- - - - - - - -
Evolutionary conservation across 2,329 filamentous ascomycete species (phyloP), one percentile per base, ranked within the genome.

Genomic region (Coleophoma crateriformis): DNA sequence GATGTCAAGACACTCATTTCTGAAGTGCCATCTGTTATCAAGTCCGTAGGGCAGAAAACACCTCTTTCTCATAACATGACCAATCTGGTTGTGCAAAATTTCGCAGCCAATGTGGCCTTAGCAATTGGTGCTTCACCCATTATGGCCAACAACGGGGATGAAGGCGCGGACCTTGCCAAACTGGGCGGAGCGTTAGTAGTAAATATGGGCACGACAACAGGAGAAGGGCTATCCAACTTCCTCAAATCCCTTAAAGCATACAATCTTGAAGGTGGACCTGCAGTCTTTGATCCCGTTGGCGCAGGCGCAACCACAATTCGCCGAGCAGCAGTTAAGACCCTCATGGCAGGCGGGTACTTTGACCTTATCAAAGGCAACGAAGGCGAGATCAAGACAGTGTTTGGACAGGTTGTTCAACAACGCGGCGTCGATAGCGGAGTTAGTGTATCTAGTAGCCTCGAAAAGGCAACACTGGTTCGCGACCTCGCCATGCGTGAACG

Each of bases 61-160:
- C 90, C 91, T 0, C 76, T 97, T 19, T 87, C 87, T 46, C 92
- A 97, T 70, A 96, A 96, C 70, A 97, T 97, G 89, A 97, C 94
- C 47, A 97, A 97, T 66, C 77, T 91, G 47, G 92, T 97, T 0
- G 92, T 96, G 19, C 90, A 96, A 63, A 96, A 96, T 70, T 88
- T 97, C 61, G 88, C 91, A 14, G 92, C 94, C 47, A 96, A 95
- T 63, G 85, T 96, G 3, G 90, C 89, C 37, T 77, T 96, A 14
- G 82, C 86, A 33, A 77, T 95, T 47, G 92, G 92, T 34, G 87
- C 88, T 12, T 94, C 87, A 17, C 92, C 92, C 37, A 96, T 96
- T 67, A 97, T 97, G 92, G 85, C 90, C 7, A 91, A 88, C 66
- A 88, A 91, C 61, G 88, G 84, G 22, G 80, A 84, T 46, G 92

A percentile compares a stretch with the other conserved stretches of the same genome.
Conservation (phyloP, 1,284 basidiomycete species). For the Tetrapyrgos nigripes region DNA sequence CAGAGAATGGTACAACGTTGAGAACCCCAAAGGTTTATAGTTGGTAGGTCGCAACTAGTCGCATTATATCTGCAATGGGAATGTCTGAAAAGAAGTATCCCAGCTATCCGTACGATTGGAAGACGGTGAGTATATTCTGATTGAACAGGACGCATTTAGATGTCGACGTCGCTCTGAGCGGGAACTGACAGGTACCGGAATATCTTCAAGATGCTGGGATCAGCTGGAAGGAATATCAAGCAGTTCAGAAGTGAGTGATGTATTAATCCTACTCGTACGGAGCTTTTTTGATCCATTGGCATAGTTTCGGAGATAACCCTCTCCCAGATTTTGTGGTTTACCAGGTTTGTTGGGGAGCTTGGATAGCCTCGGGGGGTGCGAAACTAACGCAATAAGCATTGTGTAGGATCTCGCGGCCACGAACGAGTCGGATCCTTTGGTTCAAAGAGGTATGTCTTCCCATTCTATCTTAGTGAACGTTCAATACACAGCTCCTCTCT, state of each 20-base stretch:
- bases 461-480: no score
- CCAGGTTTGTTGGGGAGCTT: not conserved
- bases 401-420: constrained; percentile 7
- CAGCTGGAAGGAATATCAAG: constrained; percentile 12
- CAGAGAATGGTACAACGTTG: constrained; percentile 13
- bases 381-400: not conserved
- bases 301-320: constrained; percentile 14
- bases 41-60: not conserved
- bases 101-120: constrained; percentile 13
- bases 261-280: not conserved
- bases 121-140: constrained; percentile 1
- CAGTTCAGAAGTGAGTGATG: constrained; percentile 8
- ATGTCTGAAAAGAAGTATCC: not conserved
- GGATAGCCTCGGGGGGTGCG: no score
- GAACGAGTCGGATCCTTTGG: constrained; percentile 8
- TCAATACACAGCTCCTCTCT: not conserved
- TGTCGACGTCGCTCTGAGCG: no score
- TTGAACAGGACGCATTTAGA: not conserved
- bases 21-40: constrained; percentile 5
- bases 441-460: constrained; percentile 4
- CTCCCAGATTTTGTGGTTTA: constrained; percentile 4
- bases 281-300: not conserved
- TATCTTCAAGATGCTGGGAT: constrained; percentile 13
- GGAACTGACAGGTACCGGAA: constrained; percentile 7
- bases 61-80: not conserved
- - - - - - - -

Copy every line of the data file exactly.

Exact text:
Evolutionary conservation across 2,329 filamentous ascomycete species (phyloP), one percentile per base, ranked within the genome.

Genomic region (Coleophoma crateriformis): DNA sequence GATGTCAAGACACTCATTTCTGAAGTGCCATCTGTTATCAAGTCCGTAGGGCAGAAAACACCTCTTTCTCATAACATGACCAATCTGGTTGTGCAAAATTTCGCAGCCAATGTGGCCTTAGCAATTGGTGCTTCACCCATTATGGCCAACAACGGGGATGAAGGCGCGGACCTTGCCAAACTGGGCGGAGCGTTAGTAGTAAATATGGGCACGACAACAGGAGAAGGGCTATCCAACTTCCTCAAATCCCTTAAAGCATACAATCTTGAAGGTGGACCTGCAGTCTTTGATCCCGTTGGCGCAGGCGCAACCACAATTCGCCGAGCAGCAGTTAAGACCCTCATGGCAGGCGGGTACTTTGACCTTATCAAAGGCAACGAAGGCGAGATCAAGACAGTGTTTGGACAGGTTGTTCAACAACGCGGCGTCGATAGCGGAGTTAGTGTATCTAGTAGCCTCGAAAAGGCAACACTGGTTCGCGACCTCGCCATGCGTGAACG

Each of bases 61-160:
- C 90, C 91, T 0, C 76, T 97, T 19, T 87, C 87, T 46, C 92
- A 97, T 70, A 96, A 96, C 70, A 97, T 97, G 89, A 97, C 94
- C 47, A 97, A 97, T 66, C 77, T 91, G 47, G 92, T 97, T 0
- G 92, T 96, G 19, C 90, A 96, A 63, A 96, A 96, T 70, T 88
- T 97, C 61, G 88, C 91, A 14, G 92, C 94, C 47, A 96, A 95
- T 63, G 85, T 96, G 3, G 90, C 89, C 37, T 77, T 96, A 14
- G 82, C 86, A 33, A 77, T 95, T 47, G 92, G 92, T 34, G 87
- C 88, T 12, T 94, C 87, A 17, C 92, C 92, C 37, A 96, T 96
- T 67, A 97, T 97, G 92, G 85, C 90, C 7, A 91, A 88, C 66
- A 88, A 91, C 61, G 88, G 84, G 22, G 80, A 84, T 46, G 92

A percentile compares a stretch with the other conserved stretches of the same genome.
Conservation (phyloP, 1,284 basidiomycete species). For the Tetrapyrgos nigripes region DNA sequence CAGAGAATGGTACAACGTTGAGAACCCCAAAGGTTTATAGTTGGTAGGTCGCAACTAGTCGCATTATATCTGCAATGGGAATGTCTGAAAAGAAGTATCCCAGCTATCCGTACGATTGGAAGACGGTGAGTATATTCTGATTGAACAGGACGCATTTAGATGTCGACGTCGCTCTGAGCGGGAACTGACAGGTACCGGAATATCTTCAAGATGCTGGGATCAGCTGGAAGGAATATCAAGCAGTTCAGAAGTGAGTGATGTATTAATCCTACTCGTACGGAGCTTTTTTGATCCATTGGCATAGTTTCGGAGATAACCCTCTCCCAGATTTTGTGGTTTACCAGGTTTGTTGGGGAGCTTGGATAGCCTCGGGGGGTGCGAAACTAACGCAATAAGCATTGTGTAGGATCTCGCGGCCACGAACGAGTCGGATCCTTTGGTTCAAAGAGGTATGTCTTCCCATTCTATCTTAGTGAACGTTCAATACACAGCTCCTCTCT, state of each 20-base stretch:
- bases 461-480: no score
- CCAGGTTTGTTGGGGAGCTT: not conserved
- bases 401-420: constrained; percentile 7
- CAGCTGGAAGGAATATCAAG: constrained; percentile 12
- CAGAGAATGGTACAACGTTG: constrained; percentile 13
- bases 381-400: not conserved
- bases 301-320: constrained; percentile 14
- bases 41-60: not conserved
- bases 101-120: constrained; percentile 13
- bases 261-280: not conserved
- bases 121-140: constrained; percentile 1
- CAGTTCAGAAGTGAGTGATG: constrained; percentile 8
- ATGTCTGAAAAGAAGTATCC: not conserved
- GGATAGCCTCGGGGGGTGCG: no score
- GAACGAGTCGGATCCTTTGG: constrained; percentile 8
- TCAATACACAGCTCCTCTCT: not conserved
- TGTCGACGTCGCTCTGAGCG: no score
- TTGAACAGGACGCATTTAGA: not conserved
- bases 21-40: constrained; percentile 5
- bases 441-460: constrained; percentile 4
- CTCCCAGATTTTGTGGTTTA: constrained; percentile 4
- bases 281-300: not conserved
- TATCTTCAAGATGCTGGGAT: constrained; percentile 13
- GGAACTGACAGGTACCGGAA: constrained; percentile 7
- bases 61-80: not conserved